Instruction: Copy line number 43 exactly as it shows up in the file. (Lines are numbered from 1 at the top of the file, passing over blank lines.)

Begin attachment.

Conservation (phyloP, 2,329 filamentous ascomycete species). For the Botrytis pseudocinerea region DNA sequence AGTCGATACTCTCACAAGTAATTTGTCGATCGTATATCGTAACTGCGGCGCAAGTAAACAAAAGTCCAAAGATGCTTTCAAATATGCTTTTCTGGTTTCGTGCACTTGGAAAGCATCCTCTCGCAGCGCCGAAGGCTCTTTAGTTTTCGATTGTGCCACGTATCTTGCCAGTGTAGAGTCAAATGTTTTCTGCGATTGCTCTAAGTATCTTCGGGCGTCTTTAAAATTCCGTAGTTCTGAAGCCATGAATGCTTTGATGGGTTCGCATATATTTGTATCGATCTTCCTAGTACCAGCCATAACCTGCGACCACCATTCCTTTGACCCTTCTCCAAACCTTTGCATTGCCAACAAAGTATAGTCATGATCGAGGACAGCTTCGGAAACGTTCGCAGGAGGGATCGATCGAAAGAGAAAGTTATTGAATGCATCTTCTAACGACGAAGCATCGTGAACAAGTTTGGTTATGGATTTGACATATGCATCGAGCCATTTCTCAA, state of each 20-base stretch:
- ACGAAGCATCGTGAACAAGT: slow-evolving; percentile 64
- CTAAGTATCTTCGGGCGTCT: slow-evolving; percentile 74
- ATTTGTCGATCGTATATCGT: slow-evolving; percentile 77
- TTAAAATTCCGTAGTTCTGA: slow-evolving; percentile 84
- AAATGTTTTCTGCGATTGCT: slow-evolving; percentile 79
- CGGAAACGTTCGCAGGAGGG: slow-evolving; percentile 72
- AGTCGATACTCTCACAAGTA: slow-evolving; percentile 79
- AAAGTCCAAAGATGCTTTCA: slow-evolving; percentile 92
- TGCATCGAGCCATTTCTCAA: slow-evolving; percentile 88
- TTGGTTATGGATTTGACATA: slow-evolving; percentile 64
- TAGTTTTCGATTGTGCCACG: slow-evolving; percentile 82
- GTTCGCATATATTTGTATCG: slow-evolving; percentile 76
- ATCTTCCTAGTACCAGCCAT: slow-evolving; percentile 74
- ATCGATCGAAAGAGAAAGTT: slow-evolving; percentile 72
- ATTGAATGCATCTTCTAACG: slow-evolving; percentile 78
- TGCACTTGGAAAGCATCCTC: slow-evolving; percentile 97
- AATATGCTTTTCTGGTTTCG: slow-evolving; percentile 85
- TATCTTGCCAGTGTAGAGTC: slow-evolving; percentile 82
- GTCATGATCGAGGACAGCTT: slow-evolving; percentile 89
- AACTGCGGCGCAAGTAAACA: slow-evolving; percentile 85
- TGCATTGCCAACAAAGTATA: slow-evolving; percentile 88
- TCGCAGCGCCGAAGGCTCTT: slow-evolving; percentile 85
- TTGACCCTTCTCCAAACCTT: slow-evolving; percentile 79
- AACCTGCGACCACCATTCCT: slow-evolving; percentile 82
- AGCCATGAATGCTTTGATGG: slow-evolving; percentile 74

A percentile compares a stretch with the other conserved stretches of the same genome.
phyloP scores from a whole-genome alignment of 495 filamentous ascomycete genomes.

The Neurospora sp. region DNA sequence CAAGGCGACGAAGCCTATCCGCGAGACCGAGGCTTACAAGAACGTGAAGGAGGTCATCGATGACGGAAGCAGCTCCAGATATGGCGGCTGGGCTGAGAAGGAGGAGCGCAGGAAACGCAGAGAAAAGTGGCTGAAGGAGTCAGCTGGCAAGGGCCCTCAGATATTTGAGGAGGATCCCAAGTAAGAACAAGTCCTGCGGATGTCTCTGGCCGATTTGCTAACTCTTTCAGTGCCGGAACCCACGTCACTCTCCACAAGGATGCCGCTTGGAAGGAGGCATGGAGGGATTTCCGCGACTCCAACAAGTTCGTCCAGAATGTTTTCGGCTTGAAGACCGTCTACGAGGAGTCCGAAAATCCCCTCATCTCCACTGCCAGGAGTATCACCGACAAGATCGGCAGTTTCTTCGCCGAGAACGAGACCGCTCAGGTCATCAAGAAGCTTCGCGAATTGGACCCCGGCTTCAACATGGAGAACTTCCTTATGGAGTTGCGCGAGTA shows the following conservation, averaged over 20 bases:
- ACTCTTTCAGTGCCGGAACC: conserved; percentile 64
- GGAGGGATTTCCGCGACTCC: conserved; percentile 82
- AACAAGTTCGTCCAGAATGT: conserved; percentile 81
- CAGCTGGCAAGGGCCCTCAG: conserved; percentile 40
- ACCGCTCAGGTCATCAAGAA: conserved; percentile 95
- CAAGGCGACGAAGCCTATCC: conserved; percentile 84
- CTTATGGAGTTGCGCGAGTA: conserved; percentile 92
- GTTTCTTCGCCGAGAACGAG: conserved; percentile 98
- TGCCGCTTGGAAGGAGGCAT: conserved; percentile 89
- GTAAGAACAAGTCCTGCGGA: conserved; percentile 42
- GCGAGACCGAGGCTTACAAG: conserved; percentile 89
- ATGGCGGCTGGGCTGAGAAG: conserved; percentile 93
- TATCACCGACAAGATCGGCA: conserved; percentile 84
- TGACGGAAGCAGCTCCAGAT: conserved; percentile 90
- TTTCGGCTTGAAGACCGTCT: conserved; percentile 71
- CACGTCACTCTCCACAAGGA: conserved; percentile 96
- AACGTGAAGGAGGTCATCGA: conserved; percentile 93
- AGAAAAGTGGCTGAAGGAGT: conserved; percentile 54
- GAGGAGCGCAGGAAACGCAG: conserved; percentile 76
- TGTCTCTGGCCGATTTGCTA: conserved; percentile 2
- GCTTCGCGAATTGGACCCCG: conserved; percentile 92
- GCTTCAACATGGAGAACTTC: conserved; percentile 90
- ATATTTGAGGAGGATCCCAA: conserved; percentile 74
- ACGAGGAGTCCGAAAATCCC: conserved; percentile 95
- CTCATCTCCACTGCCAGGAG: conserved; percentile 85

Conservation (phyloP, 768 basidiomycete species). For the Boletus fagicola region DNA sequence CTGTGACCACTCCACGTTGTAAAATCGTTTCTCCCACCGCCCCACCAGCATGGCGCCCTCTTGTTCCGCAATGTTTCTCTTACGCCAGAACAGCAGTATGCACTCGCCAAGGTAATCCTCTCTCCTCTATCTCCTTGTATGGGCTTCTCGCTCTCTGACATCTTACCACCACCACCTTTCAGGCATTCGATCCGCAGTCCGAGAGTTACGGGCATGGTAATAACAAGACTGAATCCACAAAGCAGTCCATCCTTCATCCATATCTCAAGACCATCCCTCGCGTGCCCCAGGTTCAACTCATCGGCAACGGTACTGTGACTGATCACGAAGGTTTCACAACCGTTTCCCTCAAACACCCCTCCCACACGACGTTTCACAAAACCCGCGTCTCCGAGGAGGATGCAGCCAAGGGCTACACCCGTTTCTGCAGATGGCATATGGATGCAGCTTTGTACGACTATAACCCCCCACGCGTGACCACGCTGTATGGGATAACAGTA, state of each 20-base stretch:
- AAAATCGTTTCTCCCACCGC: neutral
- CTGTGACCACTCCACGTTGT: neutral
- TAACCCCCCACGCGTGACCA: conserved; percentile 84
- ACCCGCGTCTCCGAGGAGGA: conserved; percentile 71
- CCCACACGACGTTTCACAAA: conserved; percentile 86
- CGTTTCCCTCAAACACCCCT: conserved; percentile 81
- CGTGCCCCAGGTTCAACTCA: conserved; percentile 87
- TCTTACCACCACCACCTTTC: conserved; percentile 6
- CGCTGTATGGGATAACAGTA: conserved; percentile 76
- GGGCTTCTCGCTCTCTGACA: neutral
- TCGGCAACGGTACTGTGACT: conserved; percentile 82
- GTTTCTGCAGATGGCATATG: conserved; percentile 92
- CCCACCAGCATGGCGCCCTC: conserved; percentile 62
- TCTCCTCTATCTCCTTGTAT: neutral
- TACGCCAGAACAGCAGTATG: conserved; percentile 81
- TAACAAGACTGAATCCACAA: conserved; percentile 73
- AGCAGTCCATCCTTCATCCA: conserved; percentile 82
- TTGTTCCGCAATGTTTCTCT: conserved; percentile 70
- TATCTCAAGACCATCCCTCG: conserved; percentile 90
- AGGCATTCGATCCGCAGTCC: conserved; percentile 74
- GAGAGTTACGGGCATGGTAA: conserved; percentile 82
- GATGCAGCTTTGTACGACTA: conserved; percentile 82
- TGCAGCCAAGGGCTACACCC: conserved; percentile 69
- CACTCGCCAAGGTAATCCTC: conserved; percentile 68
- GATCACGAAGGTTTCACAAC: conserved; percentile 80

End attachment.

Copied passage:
- TGACGGAAGCAGCTCCAGAT: conserved; percentile 90